October 28, 2022

PRECISE detects high activity from FRB 20220912A at 1.4 GHz but no bursts at 5 GHz using the Effelsberg telescope

We observed the recently discovered FRB 20220912A (ATel #15679) with an ad-hoc VLBI network as part of the PRECISE project. We targeted the source on three occasions: 22 Oct UT 00:00-04:30, 24-25 Oct UT 21:00-02:00, and 26-27 Oct UT 23:00-04:30. The first two observations were carried out at L-band (1254-1510 MHz) while the latest one was performed at C-band (4798-5054 MHz). During the two L-band sessions we were pointing at the coordinates found by DSA-110 (23h09h05.49s +48d42m25.6s, J2000, ATel #15693) and refined this to the updated DSA-110 localisation from ATel #15716 (23h09h04.9s +48d42m25.4s, J2000) for the C-band session. Since these are VLBI observations, the target scans were interrupted by calibrator scans, reducing the total time on source to 160 minutes during the L-band runs and 197 minutes during the C-band run.

We recorded the raw voltages (aka baseband data) as 2-bit samples, storing both left and right circular polarisations at all participating stations. Being the most sensitive dish in the array, the baseband data from the Effelsberg telescope were transferred to a processing node at Onsala Space Observatory where they were processed to generate total intensity (Stokes I) filterbanks at time and frequency resolution of 64 microseconds and 62.5 kHz at L-band, and 16 microseconds and 1 MHz at C-band. The data were then searched using the Heimdall software package (limiting the DM search range to 170-270 pc/cm^3) and candidates were selected as real using the ML-classifier FETCH (Agarwal et al. 2020).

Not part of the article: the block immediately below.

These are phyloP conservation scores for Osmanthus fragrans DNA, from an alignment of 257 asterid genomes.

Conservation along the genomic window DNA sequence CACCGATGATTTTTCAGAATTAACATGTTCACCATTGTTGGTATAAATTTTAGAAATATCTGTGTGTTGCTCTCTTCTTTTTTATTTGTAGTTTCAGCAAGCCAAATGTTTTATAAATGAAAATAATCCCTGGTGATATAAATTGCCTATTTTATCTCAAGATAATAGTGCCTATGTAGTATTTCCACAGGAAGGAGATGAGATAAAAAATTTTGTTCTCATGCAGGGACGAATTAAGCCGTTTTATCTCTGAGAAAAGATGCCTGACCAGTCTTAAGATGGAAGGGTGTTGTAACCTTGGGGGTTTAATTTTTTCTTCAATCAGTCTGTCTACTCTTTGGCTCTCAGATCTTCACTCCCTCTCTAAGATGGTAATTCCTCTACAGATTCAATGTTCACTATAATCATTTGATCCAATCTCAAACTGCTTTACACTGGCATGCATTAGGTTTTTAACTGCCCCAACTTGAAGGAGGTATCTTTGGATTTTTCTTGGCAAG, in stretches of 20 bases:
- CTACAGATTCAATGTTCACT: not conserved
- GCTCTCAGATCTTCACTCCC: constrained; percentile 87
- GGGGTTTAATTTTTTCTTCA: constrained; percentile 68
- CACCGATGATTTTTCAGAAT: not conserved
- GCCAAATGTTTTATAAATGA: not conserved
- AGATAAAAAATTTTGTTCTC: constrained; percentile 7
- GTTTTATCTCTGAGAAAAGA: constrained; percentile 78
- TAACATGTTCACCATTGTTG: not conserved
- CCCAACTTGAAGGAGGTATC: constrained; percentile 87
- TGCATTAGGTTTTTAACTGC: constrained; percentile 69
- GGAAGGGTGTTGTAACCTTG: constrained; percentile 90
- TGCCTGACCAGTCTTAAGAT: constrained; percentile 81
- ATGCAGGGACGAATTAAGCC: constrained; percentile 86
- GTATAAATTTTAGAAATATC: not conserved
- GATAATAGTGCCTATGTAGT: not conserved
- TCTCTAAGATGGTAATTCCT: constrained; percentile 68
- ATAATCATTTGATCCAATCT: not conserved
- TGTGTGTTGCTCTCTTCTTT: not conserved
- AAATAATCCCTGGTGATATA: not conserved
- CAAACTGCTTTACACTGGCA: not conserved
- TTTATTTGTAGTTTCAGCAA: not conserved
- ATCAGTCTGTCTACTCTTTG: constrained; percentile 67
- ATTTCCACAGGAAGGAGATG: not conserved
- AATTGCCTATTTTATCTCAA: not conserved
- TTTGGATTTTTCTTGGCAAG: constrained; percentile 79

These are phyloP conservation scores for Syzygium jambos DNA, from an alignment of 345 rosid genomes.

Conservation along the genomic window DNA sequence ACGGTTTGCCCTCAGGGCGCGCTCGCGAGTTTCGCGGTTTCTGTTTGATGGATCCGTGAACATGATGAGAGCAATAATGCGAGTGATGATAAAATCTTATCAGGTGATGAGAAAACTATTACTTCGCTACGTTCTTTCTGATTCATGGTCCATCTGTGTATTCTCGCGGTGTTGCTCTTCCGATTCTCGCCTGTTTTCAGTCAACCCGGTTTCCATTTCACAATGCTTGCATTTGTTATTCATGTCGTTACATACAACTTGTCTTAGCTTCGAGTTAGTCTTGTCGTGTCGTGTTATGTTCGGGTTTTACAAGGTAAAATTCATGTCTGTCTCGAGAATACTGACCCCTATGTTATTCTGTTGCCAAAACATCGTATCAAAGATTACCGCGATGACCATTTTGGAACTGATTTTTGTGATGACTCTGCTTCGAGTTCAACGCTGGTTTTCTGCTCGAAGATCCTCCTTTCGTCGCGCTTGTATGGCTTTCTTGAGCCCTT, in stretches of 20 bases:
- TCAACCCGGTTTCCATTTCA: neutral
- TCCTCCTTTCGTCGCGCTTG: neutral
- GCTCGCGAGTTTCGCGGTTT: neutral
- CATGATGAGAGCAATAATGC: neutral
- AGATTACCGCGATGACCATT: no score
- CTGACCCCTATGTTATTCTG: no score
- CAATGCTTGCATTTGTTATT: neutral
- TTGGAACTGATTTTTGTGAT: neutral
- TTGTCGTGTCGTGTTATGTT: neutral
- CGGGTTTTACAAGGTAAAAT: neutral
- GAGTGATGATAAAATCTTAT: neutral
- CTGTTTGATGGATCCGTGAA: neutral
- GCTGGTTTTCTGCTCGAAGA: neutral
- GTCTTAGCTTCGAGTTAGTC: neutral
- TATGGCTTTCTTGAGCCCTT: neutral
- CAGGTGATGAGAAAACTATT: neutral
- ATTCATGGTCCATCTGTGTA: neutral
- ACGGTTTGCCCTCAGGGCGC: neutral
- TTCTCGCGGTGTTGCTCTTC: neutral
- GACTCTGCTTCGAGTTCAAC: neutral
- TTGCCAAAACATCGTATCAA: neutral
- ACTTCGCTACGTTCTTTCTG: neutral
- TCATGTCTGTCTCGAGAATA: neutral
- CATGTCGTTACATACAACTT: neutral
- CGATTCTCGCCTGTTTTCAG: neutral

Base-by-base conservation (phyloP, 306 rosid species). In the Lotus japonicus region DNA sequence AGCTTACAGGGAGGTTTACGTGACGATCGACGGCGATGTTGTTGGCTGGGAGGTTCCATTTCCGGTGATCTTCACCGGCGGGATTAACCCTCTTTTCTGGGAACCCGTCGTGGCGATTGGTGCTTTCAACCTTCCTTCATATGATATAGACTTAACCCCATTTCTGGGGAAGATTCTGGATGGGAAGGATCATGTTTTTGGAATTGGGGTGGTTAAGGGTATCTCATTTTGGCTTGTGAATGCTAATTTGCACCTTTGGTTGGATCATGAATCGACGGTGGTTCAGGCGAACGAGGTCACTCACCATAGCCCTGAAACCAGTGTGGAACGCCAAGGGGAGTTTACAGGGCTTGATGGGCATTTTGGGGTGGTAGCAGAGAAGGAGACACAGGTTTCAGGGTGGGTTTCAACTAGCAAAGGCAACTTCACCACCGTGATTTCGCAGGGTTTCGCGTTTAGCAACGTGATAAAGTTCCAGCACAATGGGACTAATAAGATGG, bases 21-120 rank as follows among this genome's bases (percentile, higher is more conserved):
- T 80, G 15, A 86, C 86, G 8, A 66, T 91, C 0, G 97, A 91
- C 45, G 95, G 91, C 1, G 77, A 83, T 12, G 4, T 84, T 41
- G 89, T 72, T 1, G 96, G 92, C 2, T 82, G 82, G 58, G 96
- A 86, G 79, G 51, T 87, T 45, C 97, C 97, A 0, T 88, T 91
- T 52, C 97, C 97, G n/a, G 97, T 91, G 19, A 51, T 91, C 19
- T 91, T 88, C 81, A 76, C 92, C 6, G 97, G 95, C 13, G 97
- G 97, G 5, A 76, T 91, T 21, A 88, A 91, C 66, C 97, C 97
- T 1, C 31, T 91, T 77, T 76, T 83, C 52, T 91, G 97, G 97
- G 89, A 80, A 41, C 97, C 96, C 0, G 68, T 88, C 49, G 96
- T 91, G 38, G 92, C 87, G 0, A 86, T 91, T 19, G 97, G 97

In total we detected 49 bursts in the Effelsberg data during the L-band run on 22 Oct and another 113 bursts during the L-band run on 24-25 Oct. This corresponds to rates of 18 and 42 bursts/hour, respectively, which is lower than the rate found in ATel #15723 (assuming similar sensitivity thresholds). We note though that during our observations the number of bursts per scan changed significantly between scans, ranging from 1 to 10 bursts per 5-minute scan on source (12-120 bursts/hour).

On the contrary, we detected no bursts at C-band on 26-27 Oct above a 7-sigma detection limit of 0.22 Jy ms. Since it is unlikely that the source became inactive within about 45 hours, we conclude that the source is either a) inactive at C-band or burst rates are significantly lower than at L-band, b) C-band emission misses Earth because of (potentially relativistic) beaming leading to a smaller emission cone, or c) the source does emit at C-band but outside the frequency range probed by our observations.

Simultaneously with our L-band observations on 22 Oct, the Stockert telescope was also observing FRB 20220912A. They detected a burst from the source at UT 02:14:50.491 (topocentric, DM=219.46, reference frequency 1430 MHz) which falls within a time when Effelsberg was still slewing. Manual inspection of data from some of the smaller stations in our array (Medicina, Noto, Torun) showed that they were already on source and detected the burst as well. The particular burst in question can be found here.

Kirsten et al., 2022, The Astronomer's Telegram, No. 15727.